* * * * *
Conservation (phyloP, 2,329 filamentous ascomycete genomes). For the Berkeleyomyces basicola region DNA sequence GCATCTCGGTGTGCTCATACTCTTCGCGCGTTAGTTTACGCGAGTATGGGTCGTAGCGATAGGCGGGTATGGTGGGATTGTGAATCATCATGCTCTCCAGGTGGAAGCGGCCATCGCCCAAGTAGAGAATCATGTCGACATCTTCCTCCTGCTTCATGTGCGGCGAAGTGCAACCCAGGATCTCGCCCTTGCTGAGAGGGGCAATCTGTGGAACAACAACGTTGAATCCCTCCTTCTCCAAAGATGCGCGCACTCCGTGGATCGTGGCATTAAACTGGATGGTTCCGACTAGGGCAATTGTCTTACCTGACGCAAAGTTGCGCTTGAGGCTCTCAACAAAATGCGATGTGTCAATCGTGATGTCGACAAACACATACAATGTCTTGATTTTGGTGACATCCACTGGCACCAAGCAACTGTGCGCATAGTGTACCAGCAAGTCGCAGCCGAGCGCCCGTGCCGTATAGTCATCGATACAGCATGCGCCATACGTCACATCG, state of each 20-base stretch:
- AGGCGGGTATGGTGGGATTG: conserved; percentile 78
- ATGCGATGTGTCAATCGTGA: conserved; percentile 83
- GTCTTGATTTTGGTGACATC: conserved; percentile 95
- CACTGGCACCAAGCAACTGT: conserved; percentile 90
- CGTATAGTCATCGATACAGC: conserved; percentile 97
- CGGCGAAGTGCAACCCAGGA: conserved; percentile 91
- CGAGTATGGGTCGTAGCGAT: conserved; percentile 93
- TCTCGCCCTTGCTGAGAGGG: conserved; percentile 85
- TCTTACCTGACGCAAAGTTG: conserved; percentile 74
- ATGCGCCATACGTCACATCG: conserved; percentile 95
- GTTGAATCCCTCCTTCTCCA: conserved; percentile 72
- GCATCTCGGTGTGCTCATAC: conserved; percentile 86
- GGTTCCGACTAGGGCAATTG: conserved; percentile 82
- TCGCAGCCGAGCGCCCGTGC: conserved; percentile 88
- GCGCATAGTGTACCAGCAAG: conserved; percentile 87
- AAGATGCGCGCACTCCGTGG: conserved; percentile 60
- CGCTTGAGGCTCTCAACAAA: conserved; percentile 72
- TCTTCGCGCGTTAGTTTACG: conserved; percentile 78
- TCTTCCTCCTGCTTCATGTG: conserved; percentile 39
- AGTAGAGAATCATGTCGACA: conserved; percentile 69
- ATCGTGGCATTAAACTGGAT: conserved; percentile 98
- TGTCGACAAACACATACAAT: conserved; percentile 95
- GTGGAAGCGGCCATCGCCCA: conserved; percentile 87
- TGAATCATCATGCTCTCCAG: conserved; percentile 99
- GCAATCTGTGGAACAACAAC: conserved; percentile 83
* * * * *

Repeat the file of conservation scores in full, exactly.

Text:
Conservation (phyloP, 2,329 filamentous ascomycete genomes). For the Berkeleyomyces basicola region DNA sequence GCATCTCGGTGTGCTCATACTCTTCGCGCGTTAGTTTACGCGAGTATGGGTCGTAGCGATAGGCGGGTATGGTGGGATTGTGAATCATCATGCTCTCCAGGTGGAAGCGGCCATCGCCCAAGTAGAGAATCATGTCGACATCTTCCTCCTGCTTCATGTGCGGCGAAGTGCAACCCAGGATCTCGCCCTTGCTGAGAGGGGCAATCTGTGGAACAACAACGTTGAATCCCTCCTTCTCCAAAGATGCGCGCACTCCGTGGATCGTGGCATTAAACTGGATGGTTCCGACTAGGGCAATTGTCTTACCTGACGCAAAGTTGCGCTTGAGGCTCTCAACAAAATGCGATGTGTCAATCGTGATGTCGACAAACACATACAATGTCTTGATTTTGGTGACATCCACTGGCACCAAGCAACTGTGCGCATAGTGTACCAGCAAGTCGCAGCCGAGCGCCCGTGCCGTATAGTCATCGATACAGCATGCGCCATACGTCACATCG, state of each 20-base stretch:
- AGGCGGGTATGGTGGGATTG: conserved; percentile 78
- ATGCGATGTGTCAATCGTGA: conserved; percentile 83
- GTCTTGATTTTGGTGACATC: conserved; percentile 95
- CACTGGCACCAAGCAACTGT: conserved; percentile 90
- CGTATAGTCATCGATACAGC: conserved; percentile 97
- CGGCGAAGTGCAACCCAGGA: conserved; percentile 91
- CGAGTATGGGTCGTAGCGAT: conserved; percentile 93
- TCTCGCCCTTGCTGAGAGGG: conserved; percentile 85
- TCTTACCTGACGCAAAGTTG: conserved; percentile 74
- ATGCGCCATACGTCACATCG: conserved; percentile 95
- GTTGAATCCCTCCTTCTCCA: conserved; percentile 72
- GCATCTCGGTGTGCTCATAC: conserved; percentile 86
- GGTTCCGACTAGGGCAATTG: conserved; percentile 82
- TCGCAGCCGAGCGCCCGTGC: conserved; percentile 88
- GCGCATAGTGTACCAGCAAG: conserved; percentile 87
- AAGATGCGCGCACTCCGTGG: conserved; percentile 60
- CGCTTGAGGCTCTCAACAAA: conserved; percentile 72
- TCTTCGCGCGTTAGTTTACG: conserved; percentile 78
- TCTTCCTCCTGCTTCATGTG: conserved; percentile 39
- AGTAGAGAATCATGTCGACA: conserved; percentile 69
- ATCGTGGCATTAAACTGGAT: conserved; percentile 98
- TGTCGACAAACACATACAAT: conserved; percentile 95
- GTGGAAGCGGCCATCGCCCA: conserved; percentile 87
- TGAATCATCATGCTCTCCAG: conserved; percentile 99
- GCAATCTGTGGAACAACAAC: conserved; percentile 83